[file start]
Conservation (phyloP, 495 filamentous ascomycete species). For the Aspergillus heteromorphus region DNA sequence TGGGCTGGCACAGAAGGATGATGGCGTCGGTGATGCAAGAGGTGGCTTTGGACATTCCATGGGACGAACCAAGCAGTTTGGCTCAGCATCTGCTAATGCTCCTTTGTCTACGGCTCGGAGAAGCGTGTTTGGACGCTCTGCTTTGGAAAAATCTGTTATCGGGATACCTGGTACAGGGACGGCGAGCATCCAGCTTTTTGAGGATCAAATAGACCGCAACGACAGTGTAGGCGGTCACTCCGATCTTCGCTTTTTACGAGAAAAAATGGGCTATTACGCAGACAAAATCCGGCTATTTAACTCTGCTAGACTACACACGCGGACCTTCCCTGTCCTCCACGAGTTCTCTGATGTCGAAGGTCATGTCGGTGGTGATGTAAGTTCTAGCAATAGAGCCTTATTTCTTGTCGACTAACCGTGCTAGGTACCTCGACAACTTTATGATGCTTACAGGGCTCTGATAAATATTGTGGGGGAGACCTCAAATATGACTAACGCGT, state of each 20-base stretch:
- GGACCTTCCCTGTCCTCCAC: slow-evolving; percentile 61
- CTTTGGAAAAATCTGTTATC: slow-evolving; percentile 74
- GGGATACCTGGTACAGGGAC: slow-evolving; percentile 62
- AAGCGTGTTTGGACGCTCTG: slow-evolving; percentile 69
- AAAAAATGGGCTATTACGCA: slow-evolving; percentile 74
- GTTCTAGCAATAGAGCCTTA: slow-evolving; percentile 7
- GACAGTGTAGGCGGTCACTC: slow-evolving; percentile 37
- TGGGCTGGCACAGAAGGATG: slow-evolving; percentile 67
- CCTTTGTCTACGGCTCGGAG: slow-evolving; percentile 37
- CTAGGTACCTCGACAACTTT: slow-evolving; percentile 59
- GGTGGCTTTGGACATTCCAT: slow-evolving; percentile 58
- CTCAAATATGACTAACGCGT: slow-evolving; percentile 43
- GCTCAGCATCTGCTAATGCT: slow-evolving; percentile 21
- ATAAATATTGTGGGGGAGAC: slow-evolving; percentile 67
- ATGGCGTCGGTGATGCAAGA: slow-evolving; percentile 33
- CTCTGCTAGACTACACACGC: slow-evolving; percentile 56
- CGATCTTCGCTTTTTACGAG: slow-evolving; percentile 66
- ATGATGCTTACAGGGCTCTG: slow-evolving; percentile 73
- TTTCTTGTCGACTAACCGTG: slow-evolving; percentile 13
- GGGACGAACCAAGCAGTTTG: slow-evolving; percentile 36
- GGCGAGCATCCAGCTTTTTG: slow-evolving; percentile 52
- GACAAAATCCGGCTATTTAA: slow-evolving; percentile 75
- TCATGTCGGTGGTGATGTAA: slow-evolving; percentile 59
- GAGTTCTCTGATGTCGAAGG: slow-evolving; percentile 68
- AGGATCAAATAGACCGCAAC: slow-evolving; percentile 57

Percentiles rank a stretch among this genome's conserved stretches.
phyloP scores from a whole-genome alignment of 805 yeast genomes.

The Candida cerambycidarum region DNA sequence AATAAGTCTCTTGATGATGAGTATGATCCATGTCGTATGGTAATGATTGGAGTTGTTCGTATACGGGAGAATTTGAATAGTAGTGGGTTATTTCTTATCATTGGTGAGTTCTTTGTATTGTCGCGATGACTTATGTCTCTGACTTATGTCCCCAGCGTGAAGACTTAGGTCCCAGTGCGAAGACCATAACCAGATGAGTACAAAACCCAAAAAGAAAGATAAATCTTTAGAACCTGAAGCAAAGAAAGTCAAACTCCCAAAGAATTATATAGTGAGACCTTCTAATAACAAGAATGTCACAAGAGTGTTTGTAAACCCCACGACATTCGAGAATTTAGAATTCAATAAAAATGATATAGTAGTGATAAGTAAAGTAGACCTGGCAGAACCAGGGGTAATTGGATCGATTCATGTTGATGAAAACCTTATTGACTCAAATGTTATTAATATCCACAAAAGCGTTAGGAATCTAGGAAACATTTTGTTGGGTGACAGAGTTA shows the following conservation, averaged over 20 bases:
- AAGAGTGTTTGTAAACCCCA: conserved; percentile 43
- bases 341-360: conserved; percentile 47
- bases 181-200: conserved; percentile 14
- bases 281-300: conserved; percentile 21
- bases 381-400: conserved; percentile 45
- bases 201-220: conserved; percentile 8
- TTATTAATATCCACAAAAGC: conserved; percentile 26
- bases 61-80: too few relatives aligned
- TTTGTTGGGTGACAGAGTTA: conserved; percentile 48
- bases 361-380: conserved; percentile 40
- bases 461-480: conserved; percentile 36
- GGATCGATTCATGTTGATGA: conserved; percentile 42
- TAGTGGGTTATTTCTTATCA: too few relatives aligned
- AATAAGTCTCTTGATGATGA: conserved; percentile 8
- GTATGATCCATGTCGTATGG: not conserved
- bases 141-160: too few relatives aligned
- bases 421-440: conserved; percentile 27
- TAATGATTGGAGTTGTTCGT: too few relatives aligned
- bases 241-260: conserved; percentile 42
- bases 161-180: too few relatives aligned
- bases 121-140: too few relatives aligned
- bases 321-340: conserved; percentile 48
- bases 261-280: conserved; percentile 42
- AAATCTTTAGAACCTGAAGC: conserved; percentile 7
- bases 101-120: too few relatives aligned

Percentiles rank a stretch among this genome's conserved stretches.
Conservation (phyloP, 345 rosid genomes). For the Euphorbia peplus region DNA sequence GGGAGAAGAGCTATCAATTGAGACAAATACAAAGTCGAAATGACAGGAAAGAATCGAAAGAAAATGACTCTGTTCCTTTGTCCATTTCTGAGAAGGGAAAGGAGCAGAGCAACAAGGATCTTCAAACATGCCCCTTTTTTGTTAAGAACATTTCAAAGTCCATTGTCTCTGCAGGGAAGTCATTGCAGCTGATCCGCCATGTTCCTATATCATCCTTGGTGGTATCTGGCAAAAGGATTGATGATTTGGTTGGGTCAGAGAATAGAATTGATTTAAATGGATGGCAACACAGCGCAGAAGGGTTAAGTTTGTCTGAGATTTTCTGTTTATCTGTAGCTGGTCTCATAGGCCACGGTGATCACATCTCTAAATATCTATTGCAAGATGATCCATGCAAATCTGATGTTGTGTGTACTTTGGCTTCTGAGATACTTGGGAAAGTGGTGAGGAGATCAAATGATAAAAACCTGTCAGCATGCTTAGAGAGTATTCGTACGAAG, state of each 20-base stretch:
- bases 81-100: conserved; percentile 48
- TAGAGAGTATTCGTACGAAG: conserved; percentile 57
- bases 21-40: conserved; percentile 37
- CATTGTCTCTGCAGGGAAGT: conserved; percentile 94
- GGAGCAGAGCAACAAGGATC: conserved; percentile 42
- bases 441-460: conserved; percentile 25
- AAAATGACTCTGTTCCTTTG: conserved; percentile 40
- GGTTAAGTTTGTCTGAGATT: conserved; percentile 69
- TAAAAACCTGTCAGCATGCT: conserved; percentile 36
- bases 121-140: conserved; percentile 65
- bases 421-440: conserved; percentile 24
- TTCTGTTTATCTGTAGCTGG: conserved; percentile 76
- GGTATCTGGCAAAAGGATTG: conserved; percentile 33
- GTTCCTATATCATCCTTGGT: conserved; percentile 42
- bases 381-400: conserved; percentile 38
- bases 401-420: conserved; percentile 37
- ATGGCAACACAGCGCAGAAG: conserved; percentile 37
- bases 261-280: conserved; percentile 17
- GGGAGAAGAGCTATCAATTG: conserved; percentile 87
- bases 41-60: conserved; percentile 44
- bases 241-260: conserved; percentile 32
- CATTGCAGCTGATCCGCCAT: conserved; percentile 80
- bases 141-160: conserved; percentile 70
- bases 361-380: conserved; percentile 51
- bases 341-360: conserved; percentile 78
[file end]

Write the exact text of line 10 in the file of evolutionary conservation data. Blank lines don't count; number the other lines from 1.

- CCTTTGTCTACGGCTCGGAG: slow-evolving; percentile 37